This GMS Flash Alert reports on taxpayers’ ability to make a settlement in Ireland under a qualifying disclosure in cases where any liability in the settlement relates to “offshore matters.”
The Revenue Commissioners (hereinafter, “Revenue”) are implementing a change in Ireland’s law that restricts a taxpayer’s ability to make a settlement under a qualifying disclosure (which can abate penalties and help the taxpayer avoid being disclosed as a tax defaulter) in cases where any liability in the settlement relates to “offshore matters.”1 This change is to take effect from 1 May 2017.
The term “offshore matters” is defined very broadly. It includes any income, gains, accounts or assets arising, held or situated outside Ireland. Therefore, this is potentially relevant to a lot of taxpayers.
In light of this, Revenue is encouraging taxpayers with undeclared liabilities to come forward and make disclosures pre-1 May 2017.
While Revenue’s communication on this matter acknowledges that it will not be relevant to the vast majority of taxpayers whose returns are correct and complete, we note below some examples of potential instances where taxpayers could be affected:
Failure to come forward and make the disclosure of liabilities prior to 1 May 2017 may result in increased penalties and publication on a list of tax defaulters.
The Revenue in Ireland has commenced receiving information about offshore accounts and assets held by Irish residents from other jurisdictions under various exchange of information arrangements. Revenue is in the process of cross-referencing that information to other information that it holds and to tax returns.
As part of Revenue’s campaign to encourage taxpayers with undeclared liabilities to come forward, Revenue recently issued letters to approximately 500,000 individuals referring to the 1 May 2017 deadline.
For a disclosure that includes a liability related to an offshore liability to be a qualifying disclosure, it must:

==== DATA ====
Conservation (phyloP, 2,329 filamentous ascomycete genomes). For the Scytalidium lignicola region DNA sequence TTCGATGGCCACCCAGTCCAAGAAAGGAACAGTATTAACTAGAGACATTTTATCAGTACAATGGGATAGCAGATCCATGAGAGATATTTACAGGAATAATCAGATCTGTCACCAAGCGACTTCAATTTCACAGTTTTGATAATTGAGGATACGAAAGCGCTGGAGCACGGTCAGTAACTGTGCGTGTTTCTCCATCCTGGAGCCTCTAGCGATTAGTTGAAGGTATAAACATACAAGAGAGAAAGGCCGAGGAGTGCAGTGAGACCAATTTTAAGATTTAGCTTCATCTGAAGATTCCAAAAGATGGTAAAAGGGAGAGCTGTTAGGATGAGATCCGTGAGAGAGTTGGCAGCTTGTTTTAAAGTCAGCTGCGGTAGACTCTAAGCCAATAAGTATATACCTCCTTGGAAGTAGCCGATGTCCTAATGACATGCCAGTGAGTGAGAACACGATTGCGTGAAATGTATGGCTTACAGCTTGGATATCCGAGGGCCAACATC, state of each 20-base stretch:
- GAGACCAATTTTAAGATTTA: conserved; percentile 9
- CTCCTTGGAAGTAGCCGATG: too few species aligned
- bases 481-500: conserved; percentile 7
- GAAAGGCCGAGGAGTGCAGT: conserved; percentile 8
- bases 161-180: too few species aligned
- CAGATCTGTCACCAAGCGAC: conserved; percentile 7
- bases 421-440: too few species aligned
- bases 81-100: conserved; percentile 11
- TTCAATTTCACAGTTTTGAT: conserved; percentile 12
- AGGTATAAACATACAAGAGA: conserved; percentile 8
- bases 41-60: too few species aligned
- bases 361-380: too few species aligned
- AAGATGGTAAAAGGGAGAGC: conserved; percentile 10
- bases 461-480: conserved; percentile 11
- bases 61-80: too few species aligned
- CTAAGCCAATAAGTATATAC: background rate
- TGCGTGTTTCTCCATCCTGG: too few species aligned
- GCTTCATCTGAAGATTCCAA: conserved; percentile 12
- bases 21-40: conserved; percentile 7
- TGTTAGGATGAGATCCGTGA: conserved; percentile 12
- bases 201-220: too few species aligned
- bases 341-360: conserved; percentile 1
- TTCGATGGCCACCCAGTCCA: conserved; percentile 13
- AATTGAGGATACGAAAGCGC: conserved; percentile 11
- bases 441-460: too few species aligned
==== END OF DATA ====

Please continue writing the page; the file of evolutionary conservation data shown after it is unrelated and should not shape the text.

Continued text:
Once the 1 May 2017 deadline has passed, Revenue intends to investigate perceived discrepancies and pursue unpaid tax liabilities.
1 For the 17 February 2017 announcement on the Web site of Ireland’s Revenue.
The information contained in this newsletter was submitted by the KPMG International member firm in Ireland.
© 2018 KPMG, an Irish partnership and a member firm of the KPMG network of independent member firms affiliated with KPMG International Cooperative (“KPMG International”), a Swiss entity. All rights reserved.
Flash Alert is an Global Mobility Services publication of KPMG LLPs Washington National Tax practice. The KPMG logo and name are trademarks of KPMG International. KPMG International is a Swiss cooperative that serves as a coordinating entity for a network of independent member firms. KPMG International provides no audit or other client services. Such services are provided solely by member firms in their respective geographic areas. KPMG International and its member firms are legally distinct and separate entities. They are not and nothing contained herein shall be construed to place these entities in the relationship of parents, subsidiaries, agents, partners, or joint venturers. No member firm has any authority (actual, apparent, implied or otherwise) to obligate or bind KPMG International or any member firm in any manner whatsoever. The information contained in herein is of a general nature and is not intended to address the circumstances of any particular individual or entity. Although we endeavor to provide accurate and timely information, there can be no guarantee that such information is accurate as of the date it is received or that it will continue to be accurate in the future. No one should act on such information without appropriate professional advice after a thorough examination of the particular situation.